Efficacy of Echinacea and St. John's Wort
This paper explores the significant increase in alternative and herbal therapies, as opposed to conventional medical methods, while focusing on the efficacy of Echinacea and St. John's Wort.
# 67495 | 1,721 words | 19 sources | APA | 2006 |
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This paper discusses the recent reports regarding the appearance of antibiotic resistant bacteria which has resulted in the alternative medicine field to gain popularity with both the general public and physicians. This growing trend in seeking therapies outside of the mainstream has resulted in the increased research of various alternative therapies. The use of herbs for therapeutic purposes continues to be on the rise, calling for the development of safety and efficacy measures to ensure their appropriate use. This paper details the benefits and available research on both Echinacea and St. John's Wort. Echinacea is a North American cone-flower that has become America's most popular herbal medicine. Typically used by Native Americans to treat upper respiratory infections, it continues to be used today as supportive therapy for colds and chronic infections of the respiratory tract. St. John's Wort, scientifically known as hypericum perforatum, is a common bright-yellow wildflower. Presently it is the number one drug for mild to moderate depression, its use is based on results from many solid and stringent clinical trials.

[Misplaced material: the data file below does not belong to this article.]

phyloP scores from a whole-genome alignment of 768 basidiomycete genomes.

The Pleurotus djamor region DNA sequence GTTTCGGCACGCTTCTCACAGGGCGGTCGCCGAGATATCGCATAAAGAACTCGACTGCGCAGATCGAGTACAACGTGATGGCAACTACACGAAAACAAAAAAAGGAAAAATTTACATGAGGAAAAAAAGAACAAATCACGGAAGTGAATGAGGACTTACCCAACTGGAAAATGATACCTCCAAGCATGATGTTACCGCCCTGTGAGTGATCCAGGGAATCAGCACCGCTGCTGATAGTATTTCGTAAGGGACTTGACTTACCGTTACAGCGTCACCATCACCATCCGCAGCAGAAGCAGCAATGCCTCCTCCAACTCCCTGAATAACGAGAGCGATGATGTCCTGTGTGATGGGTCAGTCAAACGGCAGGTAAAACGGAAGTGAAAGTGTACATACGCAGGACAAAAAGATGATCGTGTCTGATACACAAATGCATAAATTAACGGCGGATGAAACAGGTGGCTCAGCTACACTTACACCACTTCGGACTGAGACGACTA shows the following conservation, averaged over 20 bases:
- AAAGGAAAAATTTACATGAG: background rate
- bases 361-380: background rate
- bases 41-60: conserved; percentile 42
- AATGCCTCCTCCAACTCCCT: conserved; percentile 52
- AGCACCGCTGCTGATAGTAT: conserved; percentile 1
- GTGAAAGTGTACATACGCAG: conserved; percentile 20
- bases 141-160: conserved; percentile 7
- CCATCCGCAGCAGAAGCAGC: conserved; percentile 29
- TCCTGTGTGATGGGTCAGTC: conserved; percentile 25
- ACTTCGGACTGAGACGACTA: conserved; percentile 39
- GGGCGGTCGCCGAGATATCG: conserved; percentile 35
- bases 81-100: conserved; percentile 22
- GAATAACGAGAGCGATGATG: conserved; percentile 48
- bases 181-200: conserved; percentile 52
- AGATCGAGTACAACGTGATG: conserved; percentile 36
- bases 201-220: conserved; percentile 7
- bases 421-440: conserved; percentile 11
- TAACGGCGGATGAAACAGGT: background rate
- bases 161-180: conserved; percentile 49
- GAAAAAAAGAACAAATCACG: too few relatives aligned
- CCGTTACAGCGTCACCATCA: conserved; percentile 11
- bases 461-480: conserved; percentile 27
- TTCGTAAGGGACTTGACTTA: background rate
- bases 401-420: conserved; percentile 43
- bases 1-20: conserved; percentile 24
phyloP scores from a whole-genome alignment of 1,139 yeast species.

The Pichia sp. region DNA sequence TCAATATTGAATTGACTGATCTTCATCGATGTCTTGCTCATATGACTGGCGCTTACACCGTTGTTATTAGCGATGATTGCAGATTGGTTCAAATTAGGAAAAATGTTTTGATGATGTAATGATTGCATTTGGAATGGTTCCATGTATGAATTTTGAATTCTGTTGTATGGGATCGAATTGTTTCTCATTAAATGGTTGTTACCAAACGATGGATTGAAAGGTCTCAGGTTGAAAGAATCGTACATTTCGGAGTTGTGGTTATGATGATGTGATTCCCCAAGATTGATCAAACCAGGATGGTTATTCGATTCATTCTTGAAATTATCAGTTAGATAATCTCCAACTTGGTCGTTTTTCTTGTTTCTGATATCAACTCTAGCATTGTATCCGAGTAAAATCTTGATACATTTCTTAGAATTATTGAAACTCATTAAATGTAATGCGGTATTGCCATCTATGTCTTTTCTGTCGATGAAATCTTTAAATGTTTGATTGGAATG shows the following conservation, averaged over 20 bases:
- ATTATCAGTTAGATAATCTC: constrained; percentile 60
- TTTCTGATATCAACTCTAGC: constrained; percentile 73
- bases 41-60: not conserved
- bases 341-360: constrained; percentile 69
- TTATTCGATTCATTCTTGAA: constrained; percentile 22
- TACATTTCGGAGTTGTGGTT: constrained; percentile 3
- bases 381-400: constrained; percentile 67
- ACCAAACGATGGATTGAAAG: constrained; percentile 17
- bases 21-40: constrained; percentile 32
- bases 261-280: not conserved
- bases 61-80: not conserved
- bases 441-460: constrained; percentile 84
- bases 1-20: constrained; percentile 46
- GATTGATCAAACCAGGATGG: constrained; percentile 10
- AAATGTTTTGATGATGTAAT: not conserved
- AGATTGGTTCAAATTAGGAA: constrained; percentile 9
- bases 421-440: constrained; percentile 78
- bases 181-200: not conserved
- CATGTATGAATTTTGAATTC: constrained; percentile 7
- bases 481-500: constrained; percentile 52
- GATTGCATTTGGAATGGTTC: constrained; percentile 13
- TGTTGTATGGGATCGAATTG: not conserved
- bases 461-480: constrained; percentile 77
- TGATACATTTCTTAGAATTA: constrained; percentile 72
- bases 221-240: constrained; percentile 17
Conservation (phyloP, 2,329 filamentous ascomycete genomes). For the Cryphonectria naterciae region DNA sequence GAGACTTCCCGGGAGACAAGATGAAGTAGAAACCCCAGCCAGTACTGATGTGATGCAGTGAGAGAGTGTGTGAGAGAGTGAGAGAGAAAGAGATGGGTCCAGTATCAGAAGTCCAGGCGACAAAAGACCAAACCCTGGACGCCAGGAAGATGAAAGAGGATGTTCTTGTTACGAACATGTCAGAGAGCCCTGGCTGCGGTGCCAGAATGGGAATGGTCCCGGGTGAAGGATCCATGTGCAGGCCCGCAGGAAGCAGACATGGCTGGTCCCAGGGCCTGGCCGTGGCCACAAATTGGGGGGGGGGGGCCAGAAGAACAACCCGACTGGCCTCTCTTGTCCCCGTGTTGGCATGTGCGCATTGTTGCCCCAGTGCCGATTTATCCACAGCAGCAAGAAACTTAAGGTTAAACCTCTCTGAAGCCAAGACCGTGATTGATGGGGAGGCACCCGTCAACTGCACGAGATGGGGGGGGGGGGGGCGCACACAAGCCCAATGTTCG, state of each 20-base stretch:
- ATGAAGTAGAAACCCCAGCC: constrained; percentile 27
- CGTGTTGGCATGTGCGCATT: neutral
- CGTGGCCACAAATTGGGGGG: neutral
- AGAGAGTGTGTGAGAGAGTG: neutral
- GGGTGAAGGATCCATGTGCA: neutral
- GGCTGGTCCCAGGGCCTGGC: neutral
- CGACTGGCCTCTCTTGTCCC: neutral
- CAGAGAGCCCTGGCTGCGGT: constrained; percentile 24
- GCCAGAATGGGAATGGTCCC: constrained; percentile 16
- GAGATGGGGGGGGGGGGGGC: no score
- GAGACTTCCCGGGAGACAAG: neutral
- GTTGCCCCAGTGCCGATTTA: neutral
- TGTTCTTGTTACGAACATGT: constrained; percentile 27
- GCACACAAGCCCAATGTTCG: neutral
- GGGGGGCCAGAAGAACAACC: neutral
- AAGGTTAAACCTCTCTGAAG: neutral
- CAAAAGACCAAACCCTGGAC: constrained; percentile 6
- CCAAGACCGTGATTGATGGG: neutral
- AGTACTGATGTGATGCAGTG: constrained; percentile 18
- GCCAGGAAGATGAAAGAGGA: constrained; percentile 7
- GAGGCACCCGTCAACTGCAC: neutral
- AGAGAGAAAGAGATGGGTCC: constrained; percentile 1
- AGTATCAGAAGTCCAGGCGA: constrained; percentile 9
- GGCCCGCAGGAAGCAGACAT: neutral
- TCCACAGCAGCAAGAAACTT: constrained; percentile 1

From the Paper:"The development of Prozac as an alternative to MAOIs signaled another possibility. Prozac prevents levels of monoamines, particularly serotonin, from going down by inhibiting the cellular receptors that would allow their uptake into the cells. Investigators have analyzed Hypericum preparations for their ability to act as a serotonin uptake inhibitor, and have found that the herb behaves more like Prozac than MAOIs. A recently published study tested a widely used German preparation of Hypericum, IL160, on astrocyte cells. These cells regulate the levels of neurotransmitters by regulating their uptake. The results showed an inhibition of serotonin and norepinephrine uptake fully dependent on the dosage of LI160 used. There was a 50% reduction of serotonin uptake and a 4.5 fold reduction of norepinephrine uptake."
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Efficacy of Echinacea and St. John's Wort (2006, July 11) Retrieved February 27, 2020, from https://www.academon.com/essay/efficacy-of-echinacea-and-st-john-wort-67495/
"Efficacy of Echinacea and St. John's Wort" 11 July 2006. Web. 27 February. 2020. <https://www.academon.com/essay/efficacy-of-echinacea-and-st-john-wort-67495/>